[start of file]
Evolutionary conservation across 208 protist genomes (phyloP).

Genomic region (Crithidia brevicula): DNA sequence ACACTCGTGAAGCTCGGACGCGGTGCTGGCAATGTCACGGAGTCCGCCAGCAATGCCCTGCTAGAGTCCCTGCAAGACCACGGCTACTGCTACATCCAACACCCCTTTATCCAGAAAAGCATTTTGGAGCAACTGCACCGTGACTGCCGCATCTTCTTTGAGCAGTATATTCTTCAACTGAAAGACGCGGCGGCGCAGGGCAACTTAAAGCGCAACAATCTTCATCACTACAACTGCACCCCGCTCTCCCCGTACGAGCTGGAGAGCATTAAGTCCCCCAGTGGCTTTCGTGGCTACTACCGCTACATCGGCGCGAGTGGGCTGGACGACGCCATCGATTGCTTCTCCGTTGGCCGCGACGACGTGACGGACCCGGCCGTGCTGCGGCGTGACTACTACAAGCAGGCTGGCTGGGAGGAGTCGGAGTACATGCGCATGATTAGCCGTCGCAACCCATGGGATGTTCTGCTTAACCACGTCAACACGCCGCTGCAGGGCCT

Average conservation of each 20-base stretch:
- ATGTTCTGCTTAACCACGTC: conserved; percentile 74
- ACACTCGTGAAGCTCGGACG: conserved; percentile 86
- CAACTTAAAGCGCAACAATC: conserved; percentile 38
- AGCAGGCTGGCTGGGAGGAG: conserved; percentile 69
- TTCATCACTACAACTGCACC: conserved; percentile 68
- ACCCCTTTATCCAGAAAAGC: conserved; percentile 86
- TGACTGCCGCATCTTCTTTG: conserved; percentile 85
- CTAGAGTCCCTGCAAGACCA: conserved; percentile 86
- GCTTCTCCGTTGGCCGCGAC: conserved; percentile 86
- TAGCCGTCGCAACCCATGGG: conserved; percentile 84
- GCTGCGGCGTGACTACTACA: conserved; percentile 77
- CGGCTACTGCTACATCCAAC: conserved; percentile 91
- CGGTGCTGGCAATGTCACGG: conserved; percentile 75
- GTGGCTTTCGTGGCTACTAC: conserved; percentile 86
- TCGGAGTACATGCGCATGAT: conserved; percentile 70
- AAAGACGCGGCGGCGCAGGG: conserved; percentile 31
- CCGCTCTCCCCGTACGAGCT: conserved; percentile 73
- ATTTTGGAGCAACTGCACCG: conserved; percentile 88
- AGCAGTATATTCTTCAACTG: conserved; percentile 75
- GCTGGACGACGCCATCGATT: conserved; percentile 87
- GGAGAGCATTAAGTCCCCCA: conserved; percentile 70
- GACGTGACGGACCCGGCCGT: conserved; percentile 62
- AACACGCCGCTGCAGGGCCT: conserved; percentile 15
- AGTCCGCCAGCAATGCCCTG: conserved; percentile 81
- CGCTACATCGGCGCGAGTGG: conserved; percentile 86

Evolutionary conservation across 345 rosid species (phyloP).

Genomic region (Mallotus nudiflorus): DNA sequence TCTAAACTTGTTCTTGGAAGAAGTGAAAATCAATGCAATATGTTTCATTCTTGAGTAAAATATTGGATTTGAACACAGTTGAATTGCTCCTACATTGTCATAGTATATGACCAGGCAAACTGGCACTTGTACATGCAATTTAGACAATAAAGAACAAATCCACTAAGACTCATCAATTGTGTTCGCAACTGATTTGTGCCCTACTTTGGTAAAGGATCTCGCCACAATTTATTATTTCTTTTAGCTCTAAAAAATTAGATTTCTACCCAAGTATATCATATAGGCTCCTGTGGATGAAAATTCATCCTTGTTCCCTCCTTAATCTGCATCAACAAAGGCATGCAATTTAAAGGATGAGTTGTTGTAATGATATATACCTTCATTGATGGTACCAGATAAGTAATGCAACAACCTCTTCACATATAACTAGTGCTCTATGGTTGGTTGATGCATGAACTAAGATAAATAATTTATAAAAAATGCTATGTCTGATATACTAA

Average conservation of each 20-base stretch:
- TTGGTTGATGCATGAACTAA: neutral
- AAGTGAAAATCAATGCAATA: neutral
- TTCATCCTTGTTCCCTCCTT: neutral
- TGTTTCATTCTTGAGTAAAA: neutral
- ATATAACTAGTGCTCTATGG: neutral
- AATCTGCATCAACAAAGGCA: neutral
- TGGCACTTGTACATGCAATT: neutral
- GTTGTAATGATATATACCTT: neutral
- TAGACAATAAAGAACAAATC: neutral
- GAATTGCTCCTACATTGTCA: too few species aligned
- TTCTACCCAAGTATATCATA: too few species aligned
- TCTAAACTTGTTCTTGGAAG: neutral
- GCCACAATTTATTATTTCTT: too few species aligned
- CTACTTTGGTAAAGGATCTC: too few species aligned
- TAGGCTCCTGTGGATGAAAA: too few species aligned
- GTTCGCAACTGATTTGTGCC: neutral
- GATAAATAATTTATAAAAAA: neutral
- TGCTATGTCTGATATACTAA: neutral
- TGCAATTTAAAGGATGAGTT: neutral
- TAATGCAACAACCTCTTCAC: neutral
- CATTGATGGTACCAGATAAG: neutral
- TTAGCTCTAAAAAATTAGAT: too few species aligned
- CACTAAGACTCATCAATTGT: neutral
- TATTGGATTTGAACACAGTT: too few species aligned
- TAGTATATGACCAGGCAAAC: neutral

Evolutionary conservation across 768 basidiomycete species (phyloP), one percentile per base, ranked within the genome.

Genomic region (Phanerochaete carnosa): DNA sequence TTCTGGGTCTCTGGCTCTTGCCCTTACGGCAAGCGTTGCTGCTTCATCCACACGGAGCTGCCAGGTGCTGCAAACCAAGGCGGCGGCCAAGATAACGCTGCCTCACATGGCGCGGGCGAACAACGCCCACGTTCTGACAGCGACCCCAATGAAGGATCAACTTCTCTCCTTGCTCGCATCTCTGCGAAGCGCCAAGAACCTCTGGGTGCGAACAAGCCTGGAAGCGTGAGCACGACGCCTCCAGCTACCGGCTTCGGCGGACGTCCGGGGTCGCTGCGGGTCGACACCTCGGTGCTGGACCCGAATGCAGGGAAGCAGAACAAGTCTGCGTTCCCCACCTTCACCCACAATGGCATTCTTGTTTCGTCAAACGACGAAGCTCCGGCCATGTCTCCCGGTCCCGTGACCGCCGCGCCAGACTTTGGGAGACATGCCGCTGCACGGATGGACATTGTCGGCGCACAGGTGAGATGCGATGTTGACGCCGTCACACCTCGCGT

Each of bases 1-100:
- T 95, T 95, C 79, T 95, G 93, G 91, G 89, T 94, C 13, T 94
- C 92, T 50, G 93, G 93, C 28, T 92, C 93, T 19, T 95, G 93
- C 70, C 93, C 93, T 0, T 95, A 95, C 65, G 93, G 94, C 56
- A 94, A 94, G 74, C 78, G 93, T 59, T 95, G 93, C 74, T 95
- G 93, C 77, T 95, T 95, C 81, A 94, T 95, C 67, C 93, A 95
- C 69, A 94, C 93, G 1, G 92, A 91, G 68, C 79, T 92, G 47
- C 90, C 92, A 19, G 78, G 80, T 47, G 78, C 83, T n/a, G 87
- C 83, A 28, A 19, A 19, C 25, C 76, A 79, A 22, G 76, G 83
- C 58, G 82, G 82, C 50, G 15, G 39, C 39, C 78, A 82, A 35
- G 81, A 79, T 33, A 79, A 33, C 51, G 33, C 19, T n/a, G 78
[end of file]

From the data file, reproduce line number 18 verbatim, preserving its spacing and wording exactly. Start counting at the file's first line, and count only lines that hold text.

- TCGGAGTACATGCGCATGAT: conserved; percentile 70